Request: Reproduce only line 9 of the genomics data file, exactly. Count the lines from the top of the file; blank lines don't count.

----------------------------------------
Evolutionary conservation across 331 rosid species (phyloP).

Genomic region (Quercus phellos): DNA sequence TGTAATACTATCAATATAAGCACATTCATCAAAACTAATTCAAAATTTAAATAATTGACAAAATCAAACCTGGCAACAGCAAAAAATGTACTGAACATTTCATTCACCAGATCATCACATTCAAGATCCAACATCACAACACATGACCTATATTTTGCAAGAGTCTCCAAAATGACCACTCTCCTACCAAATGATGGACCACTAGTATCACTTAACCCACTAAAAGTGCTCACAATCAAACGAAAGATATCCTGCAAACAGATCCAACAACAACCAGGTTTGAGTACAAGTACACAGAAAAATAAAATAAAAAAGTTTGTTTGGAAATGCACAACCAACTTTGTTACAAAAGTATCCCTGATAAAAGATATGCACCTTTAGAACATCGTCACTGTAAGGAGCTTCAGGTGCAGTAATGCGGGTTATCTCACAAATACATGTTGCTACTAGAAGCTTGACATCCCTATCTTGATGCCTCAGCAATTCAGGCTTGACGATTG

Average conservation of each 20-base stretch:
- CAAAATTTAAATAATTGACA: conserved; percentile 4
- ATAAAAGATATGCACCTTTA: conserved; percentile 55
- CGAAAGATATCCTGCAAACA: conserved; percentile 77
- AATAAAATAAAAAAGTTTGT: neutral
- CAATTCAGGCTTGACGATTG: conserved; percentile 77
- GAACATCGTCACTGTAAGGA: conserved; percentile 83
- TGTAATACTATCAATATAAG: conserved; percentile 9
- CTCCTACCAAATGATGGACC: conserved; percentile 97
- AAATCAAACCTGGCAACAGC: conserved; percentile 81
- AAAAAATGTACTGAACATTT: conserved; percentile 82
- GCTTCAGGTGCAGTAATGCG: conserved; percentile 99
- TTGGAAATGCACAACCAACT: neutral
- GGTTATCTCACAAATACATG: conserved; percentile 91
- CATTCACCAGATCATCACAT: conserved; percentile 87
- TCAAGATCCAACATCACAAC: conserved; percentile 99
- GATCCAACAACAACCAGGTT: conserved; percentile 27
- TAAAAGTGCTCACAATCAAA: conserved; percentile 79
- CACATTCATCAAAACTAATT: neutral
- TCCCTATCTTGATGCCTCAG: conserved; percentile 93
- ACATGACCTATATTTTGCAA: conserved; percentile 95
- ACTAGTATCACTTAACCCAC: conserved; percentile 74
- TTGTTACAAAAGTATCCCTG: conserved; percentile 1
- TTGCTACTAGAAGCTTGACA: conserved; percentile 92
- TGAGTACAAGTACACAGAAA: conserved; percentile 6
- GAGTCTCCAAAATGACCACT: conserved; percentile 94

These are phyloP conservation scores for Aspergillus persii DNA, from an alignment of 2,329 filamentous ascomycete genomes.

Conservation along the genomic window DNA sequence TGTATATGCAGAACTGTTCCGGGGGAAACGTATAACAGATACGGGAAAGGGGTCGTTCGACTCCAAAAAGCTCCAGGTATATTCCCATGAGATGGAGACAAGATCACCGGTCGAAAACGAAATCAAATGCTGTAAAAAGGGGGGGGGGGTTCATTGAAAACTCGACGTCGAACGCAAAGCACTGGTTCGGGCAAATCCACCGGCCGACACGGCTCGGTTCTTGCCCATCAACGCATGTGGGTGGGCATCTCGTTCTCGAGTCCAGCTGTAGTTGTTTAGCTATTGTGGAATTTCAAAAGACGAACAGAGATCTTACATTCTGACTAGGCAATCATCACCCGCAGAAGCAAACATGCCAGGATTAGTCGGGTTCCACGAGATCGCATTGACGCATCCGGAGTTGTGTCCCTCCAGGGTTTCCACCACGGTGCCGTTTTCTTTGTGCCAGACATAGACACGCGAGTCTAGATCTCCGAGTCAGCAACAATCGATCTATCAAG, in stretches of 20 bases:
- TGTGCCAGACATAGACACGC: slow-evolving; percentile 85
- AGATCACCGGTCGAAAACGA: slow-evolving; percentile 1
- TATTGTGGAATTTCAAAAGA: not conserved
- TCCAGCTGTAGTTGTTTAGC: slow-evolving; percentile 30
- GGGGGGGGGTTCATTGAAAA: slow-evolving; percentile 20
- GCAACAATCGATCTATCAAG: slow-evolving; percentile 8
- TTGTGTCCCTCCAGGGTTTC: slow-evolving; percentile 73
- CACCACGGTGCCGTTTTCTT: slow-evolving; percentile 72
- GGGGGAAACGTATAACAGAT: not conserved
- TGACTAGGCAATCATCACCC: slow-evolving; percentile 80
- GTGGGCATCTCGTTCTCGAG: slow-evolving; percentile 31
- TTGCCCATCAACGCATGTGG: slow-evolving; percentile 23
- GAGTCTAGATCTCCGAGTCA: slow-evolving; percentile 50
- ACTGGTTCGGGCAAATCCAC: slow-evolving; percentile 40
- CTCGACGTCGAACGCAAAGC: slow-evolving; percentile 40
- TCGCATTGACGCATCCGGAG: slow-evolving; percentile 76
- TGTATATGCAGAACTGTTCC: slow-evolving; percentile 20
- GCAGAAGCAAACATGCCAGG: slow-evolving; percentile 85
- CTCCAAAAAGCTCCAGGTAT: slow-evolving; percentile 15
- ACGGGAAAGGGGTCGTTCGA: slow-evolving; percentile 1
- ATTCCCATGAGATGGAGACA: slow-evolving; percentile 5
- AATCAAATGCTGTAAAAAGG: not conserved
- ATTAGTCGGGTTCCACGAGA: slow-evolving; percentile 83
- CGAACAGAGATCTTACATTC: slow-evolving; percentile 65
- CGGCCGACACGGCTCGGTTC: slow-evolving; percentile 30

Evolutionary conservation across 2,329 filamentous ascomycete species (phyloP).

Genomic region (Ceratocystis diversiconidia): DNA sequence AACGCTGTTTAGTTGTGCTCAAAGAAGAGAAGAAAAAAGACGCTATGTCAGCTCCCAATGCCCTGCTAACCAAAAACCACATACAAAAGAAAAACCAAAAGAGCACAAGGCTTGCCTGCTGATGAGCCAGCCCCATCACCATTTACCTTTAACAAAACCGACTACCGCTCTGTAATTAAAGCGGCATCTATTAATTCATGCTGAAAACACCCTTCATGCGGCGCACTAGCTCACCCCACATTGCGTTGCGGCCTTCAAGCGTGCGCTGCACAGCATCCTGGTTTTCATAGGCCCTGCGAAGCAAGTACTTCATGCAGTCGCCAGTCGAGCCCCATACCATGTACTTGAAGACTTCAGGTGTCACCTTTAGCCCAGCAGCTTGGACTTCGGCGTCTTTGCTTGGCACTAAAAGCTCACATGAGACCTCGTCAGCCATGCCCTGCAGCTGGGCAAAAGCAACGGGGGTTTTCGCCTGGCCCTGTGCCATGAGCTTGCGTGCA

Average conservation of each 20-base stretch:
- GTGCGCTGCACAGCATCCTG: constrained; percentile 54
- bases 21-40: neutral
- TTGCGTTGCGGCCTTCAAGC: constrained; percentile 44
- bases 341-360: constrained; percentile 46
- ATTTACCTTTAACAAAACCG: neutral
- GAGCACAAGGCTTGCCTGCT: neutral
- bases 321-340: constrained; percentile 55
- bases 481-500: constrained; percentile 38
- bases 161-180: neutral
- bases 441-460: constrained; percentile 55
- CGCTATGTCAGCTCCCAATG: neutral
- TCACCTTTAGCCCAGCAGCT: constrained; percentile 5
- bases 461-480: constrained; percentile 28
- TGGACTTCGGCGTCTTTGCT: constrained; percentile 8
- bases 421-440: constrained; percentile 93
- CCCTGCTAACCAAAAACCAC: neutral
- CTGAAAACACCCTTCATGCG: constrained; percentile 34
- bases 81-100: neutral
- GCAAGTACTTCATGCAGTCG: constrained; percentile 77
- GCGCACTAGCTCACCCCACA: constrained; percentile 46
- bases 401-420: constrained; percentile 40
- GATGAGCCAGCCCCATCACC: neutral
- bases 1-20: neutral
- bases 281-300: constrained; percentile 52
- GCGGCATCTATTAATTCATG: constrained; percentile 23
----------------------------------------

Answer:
- GAACATCGTCACTGTAAGGA: conserved; percentile 83